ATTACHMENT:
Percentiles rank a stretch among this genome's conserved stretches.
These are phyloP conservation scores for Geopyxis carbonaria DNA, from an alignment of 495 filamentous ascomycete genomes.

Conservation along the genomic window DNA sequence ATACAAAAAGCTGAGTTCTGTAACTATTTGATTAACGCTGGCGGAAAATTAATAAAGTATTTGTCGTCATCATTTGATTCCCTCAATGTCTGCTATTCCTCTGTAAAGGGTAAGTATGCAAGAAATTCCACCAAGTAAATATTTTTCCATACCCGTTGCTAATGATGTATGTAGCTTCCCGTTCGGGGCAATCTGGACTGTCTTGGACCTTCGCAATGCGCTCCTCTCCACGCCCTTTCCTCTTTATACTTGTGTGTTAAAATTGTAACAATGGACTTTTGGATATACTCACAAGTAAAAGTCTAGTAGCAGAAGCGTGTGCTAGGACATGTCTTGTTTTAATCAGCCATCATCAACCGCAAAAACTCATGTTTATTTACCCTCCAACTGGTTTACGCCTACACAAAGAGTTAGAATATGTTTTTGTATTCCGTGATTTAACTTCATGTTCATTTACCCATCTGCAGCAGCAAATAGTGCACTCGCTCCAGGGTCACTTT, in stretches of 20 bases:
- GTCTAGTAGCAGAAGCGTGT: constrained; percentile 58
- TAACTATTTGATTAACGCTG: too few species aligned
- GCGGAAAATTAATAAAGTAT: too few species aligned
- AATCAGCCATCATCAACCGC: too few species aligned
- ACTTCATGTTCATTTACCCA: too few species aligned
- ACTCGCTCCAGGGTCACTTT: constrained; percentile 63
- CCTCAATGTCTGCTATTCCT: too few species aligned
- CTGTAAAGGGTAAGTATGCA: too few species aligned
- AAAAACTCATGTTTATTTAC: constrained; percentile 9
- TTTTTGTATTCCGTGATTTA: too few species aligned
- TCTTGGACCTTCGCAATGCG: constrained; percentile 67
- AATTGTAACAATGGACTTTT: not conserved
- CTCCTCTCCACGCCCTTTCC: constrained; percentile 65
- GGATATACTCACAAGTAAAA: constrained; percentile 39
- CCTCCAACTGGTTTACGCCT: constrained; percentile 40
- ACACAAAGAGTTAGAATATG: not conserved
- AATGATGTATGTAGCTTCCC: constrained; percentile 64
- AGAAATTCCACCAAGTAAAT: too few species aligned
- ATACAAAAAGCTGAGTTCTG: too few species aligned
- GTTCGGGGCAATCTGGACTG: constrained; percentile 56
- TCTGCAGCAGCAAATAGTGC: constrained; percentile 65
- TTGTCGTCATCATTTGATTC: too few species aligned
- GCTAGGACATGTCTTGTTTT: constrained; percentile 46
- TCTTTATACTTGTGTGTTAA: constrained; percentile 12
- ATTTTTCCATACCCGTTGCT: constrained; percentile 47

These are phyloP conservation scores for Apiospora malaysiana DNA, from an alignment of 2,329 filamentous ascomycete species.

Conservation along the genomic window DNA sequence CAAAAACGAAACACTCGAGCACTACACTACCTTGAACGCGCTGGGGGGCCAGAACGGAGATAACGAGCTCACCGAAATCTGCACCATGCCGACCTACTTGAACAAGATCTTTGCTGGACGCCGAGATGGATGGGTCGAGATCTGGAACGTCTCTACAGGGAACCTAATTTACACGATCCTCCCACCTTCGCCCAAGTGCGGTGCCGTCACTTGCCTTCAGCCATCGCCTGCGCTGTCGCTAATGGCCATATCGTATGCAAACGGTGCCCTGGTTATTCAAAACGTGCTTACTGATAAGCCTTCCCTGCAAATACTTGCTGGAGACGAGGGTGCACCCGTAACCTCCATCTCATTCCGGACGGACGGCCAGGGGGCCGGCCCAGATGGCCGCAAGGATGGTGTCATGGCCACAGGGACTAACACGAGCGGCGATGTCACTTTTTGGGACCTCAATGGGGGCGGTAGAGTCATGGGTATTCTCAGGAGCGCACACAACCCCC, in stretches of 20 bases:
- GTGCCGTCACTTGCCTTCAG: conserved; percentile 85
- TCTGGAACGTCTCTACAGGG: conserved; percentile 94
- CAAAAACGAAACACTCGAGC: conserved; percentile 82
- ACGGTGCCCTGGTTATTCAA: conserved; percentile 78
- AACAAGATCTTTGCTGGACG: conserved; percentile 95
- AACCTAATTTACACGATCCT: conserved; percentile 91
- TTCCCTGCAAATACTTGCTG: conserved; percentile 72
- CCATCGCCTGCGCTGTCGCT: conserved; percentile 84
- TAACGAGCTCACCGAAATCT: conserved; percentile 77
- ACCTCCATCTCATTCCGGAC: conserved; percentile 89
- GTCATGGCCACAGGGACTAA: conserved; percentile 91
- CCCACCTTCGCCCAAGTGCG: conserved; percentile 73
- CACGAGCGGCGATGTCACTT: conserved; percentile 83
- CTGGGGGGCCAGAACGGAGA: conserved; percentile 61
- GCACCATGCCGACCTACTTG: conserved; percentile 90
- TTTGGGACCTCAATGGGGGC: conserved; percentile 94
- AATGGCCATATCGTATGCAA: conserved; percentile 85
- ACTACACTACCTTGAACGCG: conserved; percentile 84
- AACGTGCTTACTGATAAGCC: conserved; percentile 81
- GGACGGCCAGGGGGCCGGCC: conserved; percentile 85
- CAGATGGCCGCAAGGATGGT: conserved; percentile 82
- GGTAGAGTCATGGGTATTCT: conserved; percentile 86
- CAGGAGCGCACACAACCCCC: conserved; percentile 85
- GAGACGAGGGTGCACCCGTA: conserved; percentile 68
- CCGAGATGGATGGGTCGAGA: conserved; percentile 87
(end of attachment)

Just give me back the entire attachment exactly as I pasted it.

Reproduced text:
Percentiles rank a stretch among this genome's conserved stretches.
These are phyloP conservation scores for Geopyxis carbonaria DNA, from an alignment of 495 filamentous ascomycete genomes.

Conservation along the genomic window DNA sequence ATACAAAAAGCTGAGTTCTGTAACTATTTGATTAACGCTGGCGGAAAATTAATAAAGTATTTGTCGTCATCATTTGATTCCCTCAATGTCTGCTATTCCTCTGTAAAGGGTAAGTATGCAAGAAATTCCACCAAGTAAATATTTTTCCATACCCGTTGCTAATGATGTATGTAGCTTCCCGTTCGGGGCAATCTGGACTGTCTTGGACCTTCGCAATGCGCTCCTCTCCACGCCCTTTCCTCTTTATACTTGTGTGTTAAAATTGTAACAATGGACTTTTGGATATACTCACAAGTAAAAGTCTAGTAGCAGAAGCGTGTGCTAGGACATGTCTTGTTTTAATCAGCCATCATCAACCGCAAAAACTCATGTTTATTTACCCTCCAACTGGTTTACGCCTACACAAAGAGTTAGAATATGTTTTTGTATTCCGTGATTTAACTTCATGTTCATTTACCCATCTGCAGCAGCAAATAGTGCACTCGCTCCAGGGTCACTTT, in stretches of 20 bases:
- GTCTAGTAGCAGAAGCGTGT: constrained; percentile 58
- TAACTATTTGATTAACGCTG: too few species aligned
- GCGGAAAATTAATAAAGTAT: too few species aligned
- AATCAGCCATCATCAACCGC: too few species aligned
- ACTTCATGTTCATTTACCCA: too few species aligned
- ACTCGCTCCAGGGTCACTTT: constrained; percentile 63
- CCTCAATGTCTGCTATTCCT: too few species aligned
- CTGTAAAGGGTAAGTATGCA: too few species aligned
- AAAAACTCATGTTTATTTAC: constrained; percentile 9
- TTTTTGTATTCCGTGATTTA: too few species aligned
- TCTTGGACCTTCGCAATGCG: constrained; percentile 67
- AATTGTAACAATGGACTTTT: not conserved
- CTCCTCTCCACGCCCTTTCC: constrained; percentile 65
- GGATATACTCACAAGTAAAA: constrained; percentile 39
- CCTCCAACTGGTTTACGCCT: constrained; percentile 40
- ACACAAAGAGTTAGAATATG: not conserved
- AATGATGTATGTAGCTTCCC: constrained; percentile 64
- AGAAATTCCACCAAGTAAAT: too few species aligned
- ATACAAAAAGCTGAGTTCTG: too few species aligned
- GTTCGGGGCAATCTGGACTG: constrained; percentile 56
- TCTGCAGCAGCAAATAGTGC: constrained; percentile 65
- TTGTCGTCATCATTTGATTC: too few species aligned
- GCTAGGACATGTCTTGTTTT: constrained; percentile 46
- TCTTTATACTTGTGTGTTAA: constrained; percentile 12
- ATTTTTCCATACCCGTTGCT: constrained; percentile 47

These are phyloP conservation scores for Apiospora malaysiana DNA, from an alignment of 2,329 filamentous ascomycete species.

Conservation along the genomic window DNA sequence CAAAAACGAAACACTCGAGCACTACACTACCTTGAACGCGCTGGGGGGCCAGAACGGAGATAACGAGCTCACCGAAATCTGCACCATGCCGACCTACTTGAACAAGATCTTTGCTGGACGCCGAGATGGATGGGTCGAGATCTGGAACGTCTCTACAGGGAACCTAATTTACACGATCCTCCCACCTTCGCCCAAGTGCGGTGCCGTCACTTGCCTTCAGCCATCGCCTGCGCTGTCGCTAATGGCCATATCGTATGCAAACGGTGCCCTGGTTATTCAAAACGTGCTTACTGATAAGCCTTCCCTGCAAATACTTGCTGGAGACGAGGGTGCACCCGTAACCTCCATCTCATTCCGGACGGACGGCCAGGGGGCCGGCCCAGATGGCCGCAAGGATGGTGTCATGGCCACAGGGACTAACACGAGCGGCGATGTCACTTTTTGGGACCTCAATGGGGGCGGTAGAGTCATGGGTATTCTCAGGAGCGCACACAACCCCC, in stretches of 20 bases:
- GTGCCGTCACTTGCCTTCAG: conserved; percentile 85
- TCTGGAACGTCTCTACAGGG: conserved; percentile 94
- CAAAAACGAAACACTCGAGC: conserved; percentile 82
- ACGGTGCCCTGGTTATTCAA: conserved; percentile 78
- AACAAGATCTTTGCTGGACG: conserved; percentile 95
- AACCTAATTTACACGATCCT: conserved; percentile 91
- TTCCCTGCAAATACTTGCTG: conserved; percentile 72
- CCATCGCCTGCGCTGTCGCT: conserved; percentile 84
- TAACGAGCTCACCGAAATCT: conserved; percentile 77
- ACCTCCATCTCATTCCGGAC: conserved; percentile 89
- GTCATGGCCACAGGGACTAA: conserved; percentile 91
- CCCACCTTCGCCCAAGTGCG: conserved; percentile 73
- CACGAGCGGCGATGTCACTT: conserved; percentile 83
- CTGGGGGGCCAGAACGGAGA: conserved; percentile 61
- GCACCATGCCGACCTACTTG: conserved; percentile 90
- TTTGGGACCTCAATGGGGGC: conserved; percentile 94
- AATGGCCATATCGTATGCAA: conserved; percentile 85
- ACTACACTACCTTGAACGCG: conserved; percentile 84
- AACGTGCTTACTGATAAGCC: conserved; percentile 81
- GGACGGCCAGGGGGCCGGCC: conserved; percentile 85
- CAGATGGCCGCAAGGATGGT: conserved; percentile 82
- GGTAGAGTCATGGGTATTCT: conserved; percentile 86
- CAGGAGCGCACACAACCCCC: conserved; percentile 85
- GAGACGAGGGTGCACCCGTA: conserved; percentile 68
- CCGAGATGGATGGGTCGAGA: conserved; percentile 87